HUSTONVILLE — The new principal for Hustonville Elementary School will be Don Leigh, who has led McKinney Elementary School for a decade, Lincoln County Board of Education officials announced Friday.
Leigh will begin his new position July 2. The school switch is a promotion since McKinney Elementary has 165 students and Hustonville Elementary has 402, said Pam Hart, Chief Deputy of Quality Management for the Lincoln County Board of Education.
“Our combined goal of making each student college and career ready is a shared task that will take an ‘All hands on deck effort.’” Leigh said. “As parents are the first teachers for their student, we'll do our best at being the second, and look forward to the strengthening of relationships to make this a process we're all proud of and happy about doing.”
Former principal David Morris resigned last month to take a job as finance director with the Boyle County Board of Education. Lincoln School Superintendent Karen Hatter and members of the Hustonville Elementary council interviewed eight of 17 applicants for the position.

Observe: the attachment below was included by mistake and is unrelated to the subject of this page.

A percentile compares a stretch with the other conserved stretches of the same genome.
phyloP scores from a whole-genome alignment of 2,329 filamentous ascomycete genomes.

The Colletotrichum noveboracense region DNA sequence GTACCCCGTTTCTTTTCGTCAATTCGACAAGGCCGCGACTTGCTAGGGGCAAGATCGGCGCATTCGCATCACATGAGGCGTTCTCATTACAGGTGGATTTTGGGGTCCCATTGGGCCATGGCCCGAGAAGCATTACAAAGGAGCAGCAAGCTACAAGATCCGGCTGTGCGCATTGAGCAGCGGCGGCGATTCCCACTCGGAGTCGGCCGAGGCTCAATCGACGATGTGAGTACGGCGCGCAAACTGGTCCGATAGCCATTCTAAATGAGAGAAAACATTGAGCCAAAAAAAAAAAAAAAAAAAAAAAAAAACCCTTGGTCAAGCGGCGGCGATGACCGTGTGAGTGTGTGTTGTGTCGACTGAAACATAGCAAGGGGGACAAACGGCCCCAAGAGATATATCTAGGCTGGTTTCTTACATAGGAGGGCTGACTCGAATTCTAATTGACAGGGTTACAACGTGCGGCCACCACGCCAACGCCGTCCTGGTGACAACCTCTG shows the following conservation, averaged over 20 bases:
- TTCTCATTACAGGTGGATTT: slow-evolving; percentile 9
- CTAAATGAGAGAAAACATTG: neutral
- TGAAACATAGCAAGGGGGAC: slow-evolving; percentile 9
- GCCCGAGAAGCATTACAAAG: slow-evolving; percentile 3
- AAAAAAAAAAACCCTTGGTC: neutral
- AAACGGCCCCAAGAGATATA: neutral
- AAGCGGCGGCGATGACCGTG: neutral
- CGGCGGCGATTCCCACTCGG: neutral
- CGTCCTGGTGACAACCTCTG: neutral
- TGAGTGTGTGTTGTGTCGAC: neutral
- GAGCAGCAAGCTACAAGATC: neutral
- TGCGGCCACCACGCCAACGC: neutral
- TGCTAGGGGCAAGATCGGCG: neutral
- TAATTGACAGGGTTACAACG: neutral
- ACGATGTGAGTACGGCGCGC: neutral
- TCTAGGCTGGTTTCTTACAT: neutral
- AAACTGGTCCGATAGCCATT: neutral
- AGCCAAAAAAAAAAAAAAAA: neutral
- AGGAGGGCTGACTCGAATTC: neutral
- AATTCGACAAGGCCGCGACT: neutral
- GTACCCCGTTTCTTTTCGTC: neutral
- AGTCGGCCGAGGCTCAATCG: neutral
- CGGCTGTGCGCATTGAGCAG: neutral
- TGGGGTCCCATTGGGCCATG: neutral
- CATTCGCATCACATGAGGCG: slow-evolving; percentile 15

“The decision was not easy. The applicant pool was replete with many highly qualified and well prepared applicants,” Hatter said. “However, Mr. Leigh has demonstrated strong educational leadership and has a record of accomplishing continuous improvement in student learning outcomes.”
Hatter met with McKinney Elementary faculty and staff on Friday to initiate the search for a 2012-13 principal. Under state law, she must serve as the head of the school’s site-based council until officials hire a new principal.
“We definitely want a top-notch candidate for the principal position at McKinney Elementary, one of our top-performing schools that has a strong tradition of academic excellence,” Hatter said. “The school’s level of high expectations for student achievement will require a leader who has a vision and the skills to continue on the same path. That is the kind of leader we intend to select for McKinney.”
The entire Lincoln County school district has a renewed focus on academic achievement since the state declared the high school “persistently low-achieving” last year. In several recent Board of Education meetings, Hatter and Hart stressed the importance of preparing students for a college or career by increasing expectations for academic achievement in every grade level.